We can choose her personal story or the public history, but both are present if we are willing to see. Trethewey positions the reader in Ophelia’s world by historically contextualizing black women with an opening epigraph by Toni Morrison: “She had nothing to fall back on; not maleness, not whiteness, not ladyhood, not anything.
And out of the profound desolation of her reality she may well have invented herself” ( , Morrison 1971: 24).
There are three overarching subjects in Natasha Trethewey’s work—history, the arts, and the social construction of her own family’s identity and experience.
Trethewey was born in Gulfport, Mississippi on Confederate Memorial Day, exactly 100 years after it was first celebrated.
She is a Chancellor of the Academy of American Poets, and recipient of fellowships from the Academy of American Poets, the National Endowment for the Arts, the Guggenheim Foundation, the Rockefeller Foundation, the Beinecke Library at Yale, and the Radcliffe Institute for Advanced Study at Harvard.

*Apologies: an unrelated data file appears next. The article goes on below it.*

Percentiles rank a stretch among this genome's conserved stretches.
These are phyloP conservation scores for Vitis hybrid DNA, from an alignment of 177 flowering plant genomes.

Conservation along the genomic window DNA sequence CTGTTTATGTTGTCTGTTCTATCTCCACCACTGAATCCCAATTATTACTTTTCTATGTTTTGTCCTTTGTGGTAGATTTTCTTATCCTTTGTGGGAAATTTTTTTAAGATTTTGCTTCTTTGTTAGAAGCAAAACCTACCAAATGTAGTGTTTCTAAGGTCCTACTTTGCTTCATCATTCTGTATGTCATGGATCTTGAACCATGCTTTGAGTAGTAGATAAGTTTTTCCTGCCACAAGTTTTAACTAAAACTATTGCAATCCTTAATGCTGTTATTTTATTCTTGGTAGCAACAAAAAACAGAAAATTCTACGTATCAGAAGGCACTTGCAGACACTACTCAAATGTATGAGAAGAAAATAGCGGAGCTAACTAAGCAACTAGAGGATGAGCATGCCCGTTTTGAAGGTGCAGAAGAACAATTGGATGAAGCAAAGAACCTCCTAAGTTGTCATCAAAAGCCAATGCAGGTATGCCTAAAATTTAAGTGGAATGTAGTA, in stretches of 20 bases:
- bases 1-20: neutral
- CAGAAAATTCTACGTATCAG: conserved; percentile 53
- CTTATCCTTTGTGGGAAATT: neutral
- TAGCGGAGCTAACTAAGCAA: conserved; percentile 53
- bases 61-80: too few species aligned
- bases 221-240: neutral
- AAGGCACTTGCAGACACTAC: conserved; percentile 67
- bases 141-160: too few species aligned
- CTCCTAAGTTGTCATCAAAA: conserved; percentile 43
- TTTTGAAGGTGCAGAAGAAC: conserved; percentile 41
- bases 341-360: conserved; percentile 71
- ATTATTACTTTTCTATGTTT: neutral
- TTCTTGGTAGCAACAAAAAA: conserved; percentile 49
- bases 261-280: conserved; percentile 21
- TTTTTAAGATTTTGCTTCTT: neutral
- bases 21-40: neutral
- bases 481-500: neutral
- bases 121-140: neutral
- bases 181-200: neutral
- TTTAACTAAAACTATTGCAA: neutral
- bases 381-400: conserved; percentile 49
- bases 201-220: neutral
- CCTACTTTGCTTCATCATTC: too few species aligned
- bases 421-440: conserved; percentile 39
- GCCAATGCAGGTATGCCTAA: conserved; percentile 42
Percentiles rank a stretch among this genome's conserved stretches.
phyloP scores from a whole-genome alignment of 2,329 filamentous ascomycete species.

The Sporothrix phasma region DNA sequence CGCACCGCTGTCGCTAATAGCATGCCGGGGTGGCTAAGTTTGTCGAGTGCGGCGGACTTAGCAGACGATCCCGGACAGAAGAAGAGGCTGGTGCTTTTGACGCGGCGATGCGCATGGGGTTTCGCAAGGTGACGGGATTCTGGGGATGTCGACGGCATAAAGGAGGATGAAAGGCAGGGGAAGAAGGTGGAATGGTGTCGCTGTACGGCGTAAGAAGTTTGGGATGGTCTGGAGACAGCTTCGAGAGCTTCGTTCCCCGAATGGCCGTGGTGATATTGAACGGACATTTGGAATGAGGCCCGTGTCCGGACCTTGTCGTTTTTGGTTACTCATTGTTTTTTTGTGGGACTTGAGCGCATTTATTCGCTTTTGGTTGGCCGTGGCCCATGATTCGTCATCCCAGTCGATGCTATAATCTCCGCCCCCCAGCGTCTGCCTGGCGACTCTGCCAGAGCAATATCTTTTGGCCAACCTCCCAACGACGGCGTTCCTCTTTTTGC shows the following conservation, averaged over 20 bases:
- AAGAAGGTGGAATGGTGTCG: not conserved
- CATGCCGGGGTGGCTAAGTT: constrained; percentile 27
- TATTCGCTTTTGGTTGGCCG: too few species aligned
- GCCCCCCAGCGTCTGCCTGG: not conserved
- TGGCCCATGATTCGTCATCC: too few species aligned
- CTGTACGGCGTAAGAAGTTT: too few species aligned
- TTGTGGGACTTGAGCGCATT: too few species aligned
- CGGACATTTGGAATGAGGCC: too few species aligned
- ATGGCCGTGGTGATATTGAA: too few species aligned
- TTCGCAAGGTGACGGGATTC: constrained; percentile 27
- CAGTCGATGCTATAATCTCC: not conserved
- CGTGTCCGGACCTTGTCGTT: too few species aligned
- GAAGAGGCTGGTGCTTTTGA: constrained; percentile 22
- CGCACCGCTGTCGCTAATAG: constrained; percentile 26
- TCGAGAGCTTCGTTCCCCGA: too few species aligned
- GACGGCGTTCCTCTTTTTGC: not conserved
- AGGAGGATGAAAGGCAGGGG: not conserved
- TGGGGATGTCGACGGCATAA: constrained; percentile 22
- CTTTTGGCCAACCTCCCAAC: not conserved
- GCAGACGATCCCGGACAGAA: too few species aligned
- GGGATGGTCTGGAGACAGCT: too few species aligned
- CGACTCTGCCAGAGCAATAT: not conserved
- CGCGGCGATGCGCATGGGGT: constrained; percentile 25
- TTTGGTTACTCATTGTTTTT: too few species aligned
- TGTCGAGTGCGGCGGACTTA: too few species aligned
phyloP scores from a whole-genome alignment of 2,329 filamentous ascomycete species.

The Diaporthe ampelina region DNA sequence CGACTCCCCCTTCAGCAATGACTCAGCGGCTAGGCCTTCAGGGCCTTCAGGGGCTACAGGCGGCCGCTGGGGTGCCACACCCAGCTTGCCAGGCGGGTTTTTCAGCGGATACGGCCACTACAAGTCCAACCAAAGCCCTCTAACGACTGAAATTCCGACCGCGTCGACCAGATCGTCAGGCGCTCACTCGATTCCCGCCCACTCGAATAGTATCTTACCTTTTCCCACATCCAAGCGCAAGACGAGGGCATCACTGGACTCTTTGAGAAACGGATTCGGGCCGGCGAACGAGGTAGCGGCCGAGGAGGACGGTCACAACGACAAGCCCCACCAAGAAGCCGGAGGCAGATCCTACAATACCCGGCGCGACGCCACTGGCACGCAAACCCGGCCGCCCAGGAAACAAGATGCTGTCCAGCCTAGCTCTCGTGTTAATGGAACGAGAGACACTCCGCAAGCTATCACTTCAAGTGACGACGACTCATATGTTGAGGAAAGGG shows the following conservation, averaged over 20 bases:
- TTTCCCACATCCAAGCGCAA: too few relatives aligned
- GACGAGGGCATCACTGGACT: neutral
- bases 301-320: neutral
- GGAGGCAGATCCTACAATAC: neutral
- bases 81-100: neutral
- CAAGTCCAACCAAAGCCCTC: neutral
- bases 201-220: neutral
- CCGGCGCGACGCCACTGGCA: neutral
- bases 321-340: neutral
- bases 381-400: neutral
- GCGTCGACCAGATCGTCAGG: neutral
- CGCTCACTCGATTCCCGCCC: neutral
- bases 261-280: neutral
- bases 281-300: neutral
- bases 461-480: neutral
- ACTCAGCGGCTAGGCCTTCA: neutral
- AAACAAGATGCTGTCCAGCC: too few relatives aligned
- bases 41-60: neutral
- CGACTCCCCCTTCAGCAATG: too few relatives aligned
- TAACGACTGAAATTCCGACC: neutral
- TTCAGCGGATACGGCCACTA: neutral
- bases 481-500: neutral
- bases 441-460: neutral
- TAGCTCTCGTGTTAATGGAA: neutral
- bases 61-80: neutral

In 2013 she was inducted into the American Academy of Arts and Sciences, and in 2017 she received the Heinz Award for Arts and Humanities.
We read in Trethewey’s next book, , that her parents had to marry in Ohio because of the anti-miscegenation laws in her mother’s state, Mississippi.
Ophelia’s missive to her teacher, “Letter[s] from Storyville[,] December 1910” explains more: The auction was a nearquiet affair—much like the one Whitmandescribed, the men some wealthy “gentlemen”from out of town.
But it is her general concern with history and current events that is the focus of the poems here.
“Native Guard” is a poem sequence constructed out of the history of an all-black Union Army regiment composed mostly of former slaves.